Breath test and computer forensics expert Thomas Workman was involved in the case and was instrumental in helping the defense attorneys uncover the fraud, which included withholding several hundred calibration worksheets the police kept documenting their work.  These calibration sheets collectively showed an unreasonably high calibration failure rate.  Mr. Workman also determined that the calibration protocol the State Police claimed to operate under did not exist. Because of this ongoing litigation, an agreement was reached whereby older breath test results will no longer be used as evidence.  Cases where an accused has already been convicted may pursue an appeal, but only if they can show that their plea or conviction was based only on the breath test, and not on other evidence, such as failed field sobriety tests or erratic driving.  For more information, see “Tainted breathalyzer results could force new trials” Salem News, August 16, 2018.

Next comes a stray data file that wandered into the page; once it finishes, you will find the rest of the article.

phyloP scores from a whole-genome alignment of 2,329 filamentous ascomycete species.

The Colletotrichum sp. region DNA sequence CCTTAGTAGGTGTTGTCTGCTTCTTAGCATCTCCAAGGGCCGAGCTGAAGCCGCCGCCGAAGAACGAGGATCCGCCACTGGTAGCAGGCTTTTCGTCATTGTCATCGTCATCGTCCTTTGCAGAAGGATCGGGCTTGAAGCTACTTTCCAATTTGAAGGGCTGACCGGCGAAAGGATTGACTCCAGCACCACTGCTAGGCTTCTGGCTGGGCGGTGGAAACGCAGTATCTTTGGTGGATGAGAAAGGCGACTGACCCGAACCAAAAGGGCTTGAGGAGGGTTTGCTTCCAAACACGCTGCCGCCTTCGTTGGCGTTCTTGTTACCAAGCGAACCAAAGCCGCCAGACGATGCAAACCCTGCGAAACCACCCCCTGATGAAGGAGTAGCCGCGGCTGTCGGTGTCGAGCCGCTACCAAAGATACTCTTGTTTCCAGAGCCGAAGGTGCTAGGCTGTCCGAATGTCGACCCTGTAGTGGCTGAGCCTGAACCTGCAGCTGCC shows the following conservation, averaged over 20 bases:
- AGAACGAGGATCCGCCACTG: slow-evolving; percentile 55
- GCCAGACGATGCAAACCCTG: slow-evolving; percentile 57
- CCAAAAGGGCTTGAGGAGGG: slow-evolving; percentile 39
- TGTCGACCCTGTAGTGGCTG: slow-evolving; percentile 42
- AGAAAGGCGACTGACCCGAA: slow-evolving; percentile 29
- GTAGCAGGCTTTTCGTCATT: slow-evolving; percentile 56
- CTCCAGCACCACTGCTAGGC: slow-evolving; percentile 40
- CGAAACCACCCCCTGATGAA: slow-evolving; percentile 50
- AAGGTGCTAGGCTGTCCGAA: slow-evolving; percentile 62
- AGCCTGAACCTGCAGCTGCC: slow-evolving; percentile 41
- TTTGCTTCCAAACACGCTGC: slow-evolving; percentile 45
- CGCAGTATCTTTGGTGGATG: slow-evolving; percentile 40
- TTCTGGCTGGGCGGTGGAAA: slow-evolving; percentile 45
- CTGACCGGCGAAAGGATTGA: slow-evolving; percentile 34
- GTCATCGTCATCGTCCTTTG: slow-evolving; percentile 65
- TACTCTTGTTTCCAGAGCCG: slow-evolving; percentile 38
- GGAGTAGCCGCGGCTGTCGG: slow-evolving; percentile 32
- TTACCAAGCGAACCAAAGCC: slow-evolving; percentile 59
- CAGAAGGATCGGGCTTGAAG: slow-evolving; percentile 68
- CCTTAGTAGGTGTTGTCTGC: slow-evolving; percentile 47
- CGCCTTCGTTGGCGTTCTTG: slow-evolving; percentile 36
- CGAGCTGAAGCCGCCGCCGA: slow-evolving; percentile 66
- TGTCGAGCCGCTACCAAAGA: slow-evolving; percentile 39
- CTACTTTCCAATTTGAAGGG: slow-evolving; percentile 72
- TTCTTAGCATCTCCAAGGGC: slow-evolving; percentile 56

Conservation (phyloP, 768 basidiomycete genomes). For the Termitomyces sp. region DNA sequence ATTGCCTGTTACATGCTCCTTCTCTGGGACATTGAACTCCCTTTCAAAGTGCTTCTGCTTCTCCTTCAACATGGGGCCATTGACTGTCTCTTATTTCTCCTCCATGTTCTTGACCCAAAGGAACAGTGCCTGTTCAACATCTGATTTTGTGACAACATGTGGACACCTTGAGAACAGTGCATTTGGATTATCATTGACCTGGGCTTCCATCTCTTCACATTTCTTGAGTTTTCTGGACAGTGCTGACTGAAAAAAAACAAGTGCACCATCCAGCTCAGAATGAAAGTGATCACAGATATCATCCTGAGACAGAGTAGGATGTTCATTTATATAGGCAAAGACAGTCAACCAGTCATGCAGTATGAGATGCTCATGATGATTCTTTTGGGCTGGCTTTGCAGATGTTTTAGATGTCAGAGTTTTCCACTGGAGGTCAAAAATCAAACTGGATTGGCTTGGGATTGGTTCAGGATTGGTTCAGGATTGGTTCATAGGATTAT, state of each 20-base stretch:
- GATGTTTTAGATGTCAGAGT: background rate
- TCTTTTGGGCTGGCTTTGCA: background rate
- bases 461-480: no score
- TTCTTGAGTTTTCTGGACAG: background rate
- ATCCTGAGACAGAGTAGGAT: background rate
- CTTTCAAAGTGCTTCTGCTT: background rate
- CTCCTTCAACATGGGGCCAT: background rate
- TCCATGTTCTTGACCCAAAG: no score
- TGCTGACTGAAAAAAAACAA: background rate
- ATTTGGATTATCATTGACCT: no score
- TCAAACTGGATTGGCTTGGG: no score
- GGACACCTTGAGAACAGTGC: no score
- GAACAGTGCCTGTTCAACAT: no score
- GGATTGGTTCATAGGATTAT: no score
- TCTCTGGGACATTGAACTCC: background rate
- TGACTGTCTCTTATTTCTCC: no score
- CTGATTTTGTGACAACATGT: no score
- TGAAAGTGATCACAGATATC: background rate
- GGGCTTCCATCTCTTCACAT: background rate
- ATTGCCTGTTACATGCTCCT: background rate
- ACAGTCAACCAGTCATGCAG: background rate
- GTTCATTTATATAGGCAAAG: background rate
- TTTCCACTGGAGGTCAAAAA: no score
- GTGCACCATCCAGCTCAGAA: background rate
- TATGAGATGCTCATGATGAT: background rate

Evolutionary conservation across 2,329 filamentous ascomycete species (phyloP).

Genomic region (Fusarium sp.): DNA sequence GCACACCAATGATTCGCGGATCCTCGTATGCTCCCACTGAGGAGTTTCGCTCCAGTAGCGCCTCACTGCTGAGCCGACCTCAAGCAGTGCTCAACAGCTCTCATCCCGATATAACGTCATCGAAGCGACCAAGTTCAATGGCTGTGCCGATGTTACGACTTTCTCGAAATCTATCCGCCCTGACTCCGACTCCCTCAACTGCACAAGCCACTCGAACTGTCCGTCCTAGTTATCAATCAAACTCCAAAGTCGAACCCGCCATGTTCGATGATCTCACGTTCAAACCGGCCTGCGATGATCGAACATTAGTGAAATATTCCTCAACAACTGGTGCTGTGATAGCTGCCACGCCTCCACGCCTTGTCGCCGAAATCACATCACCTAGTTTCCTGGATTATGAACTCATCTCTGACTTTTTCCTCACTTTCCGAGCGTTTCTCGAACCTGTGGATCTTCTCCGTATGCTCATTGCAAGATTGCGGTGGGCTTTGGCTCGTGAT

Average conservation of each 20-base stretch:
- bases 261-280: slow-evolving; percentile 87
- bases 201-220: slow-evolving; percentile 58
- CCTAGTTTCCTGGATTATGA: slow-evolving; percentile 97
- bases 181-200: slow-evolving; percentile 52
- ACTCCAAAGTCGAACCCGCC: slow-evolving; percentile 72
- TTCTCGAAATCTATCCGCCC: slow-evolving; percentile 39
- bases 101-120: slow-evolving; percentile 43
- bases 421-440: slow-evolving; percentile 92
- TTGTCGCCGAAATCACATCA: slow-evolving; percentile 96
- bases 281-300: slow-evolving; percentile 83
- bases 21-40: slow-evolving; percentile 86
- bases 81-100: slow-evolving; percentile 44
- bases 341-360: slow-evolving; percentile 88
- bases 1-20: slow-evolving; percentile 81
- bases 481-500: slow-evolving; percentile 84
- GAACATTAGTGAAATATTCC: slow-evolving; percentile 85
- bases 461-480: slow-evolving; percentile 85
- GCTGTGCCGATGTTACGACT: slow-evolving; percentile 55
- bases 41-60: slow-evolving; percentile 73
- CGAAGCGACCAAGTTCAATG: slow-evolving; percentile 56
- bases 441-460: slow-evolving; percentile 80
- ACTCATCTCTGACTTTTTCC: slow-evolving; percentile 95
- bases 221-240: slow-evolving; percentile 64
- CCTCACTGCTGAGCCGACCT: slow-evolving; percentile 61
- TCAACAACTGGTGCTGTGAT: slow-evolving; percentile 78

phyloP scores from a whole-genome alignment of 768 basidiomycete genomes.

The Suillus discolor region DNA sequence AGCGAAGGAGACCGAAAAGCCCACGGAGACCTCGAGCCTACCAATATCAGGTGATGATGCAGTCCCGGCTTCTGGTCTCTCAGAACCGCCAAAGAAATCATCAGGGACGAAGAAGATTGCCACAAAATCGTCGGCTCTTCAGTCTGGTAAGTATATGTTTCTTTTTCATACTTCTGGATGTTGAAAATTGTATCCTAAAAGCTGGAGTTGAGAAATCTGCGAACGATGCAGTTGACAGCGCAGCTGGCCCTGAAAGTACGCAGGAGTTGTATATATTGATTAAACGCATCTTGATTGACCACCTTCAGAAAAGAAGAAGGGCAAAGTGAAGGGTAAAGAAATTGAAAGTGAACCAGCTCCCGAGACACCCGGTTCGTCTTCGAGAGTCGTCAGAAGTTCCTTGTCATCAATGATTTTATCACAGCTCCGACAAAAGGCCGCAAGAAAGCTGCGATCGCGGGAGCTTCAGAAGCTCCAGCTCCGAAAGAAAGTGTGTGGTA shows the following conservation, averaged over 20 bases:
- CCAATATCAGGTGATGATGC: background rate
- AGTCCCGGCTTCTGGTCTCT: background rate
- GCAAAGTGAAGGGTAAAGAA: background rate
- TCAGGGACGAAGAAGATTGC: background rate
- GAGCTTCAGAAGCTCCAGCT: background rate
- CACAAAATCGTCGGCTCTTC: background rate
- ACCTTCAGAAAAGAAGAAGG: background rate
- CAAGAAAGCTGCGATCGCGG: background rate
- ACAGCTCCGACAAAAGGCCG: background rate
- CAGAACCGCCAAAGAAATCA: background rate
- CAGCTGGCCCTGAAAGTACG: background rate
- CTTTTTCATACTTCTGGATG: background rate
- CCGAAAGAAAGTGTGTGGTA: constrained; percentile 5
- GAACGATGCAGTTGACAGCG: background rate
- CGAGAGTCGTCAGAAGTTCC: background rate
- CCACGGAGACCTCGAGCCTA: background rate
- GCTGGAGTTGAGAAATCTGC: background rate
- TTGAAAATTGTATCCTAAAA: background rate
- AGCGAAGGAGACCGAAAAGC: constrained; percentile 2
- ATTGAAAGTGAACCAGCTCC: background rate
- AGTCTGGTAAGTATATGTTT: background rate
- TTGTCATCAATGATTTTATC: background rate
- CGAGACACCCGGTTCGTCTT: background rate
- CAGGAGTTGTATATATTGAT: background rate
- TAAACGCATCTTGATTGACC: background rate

Although this litigation transpired in Massachusetts and involved a Draeger 9510 breath test machine, this does not mean that it has no relevance in Michigan.  Like Massachusetts, Michigan also has no calibration protocol. There are administrative rules covering calibration checks, which must be performed once per calendar week.  This rule, which can be found at Tests for Breath Alcohol Admin R. R 325.2653, which reads in part as follows: [A]n appropriate class operator who has been certified in accordance with R 325.2658 shall verify an evidential breath alcohol test instrument for accuracy at least once each calendar week, or more frequently as the department may require.  Notice the word “calibration” does not appear here.  A second paragraph from this administrative rule also indicates that Michigan’s breath test machines “shall be inspected, verified for accuracy, and certified as to their proper working order within 120 days of the previous inspection by either an appropriate class operator who has been certified in accordance with R 325.2658 or a manufacturer-trained representative approved by the department.” While calibration can be performed as part of this 120-day inspection, again, the word “calibration” does not appear within this administrative rule.  In fact, the only place the word “calibrate” appears within the whole of the administrative rules is in Table One of Tests for Breath Alcohol Admin R. 325.2658, wherein it indicates that only Class VIB operators can calibrate evidential breath test machines.  There is, however, no description of how such calibration is to be effectuated. Worksheets from the 120-day inspections can be obtained through discovery, yet such worksheets also contain no information relative to the way such calibration was conducted.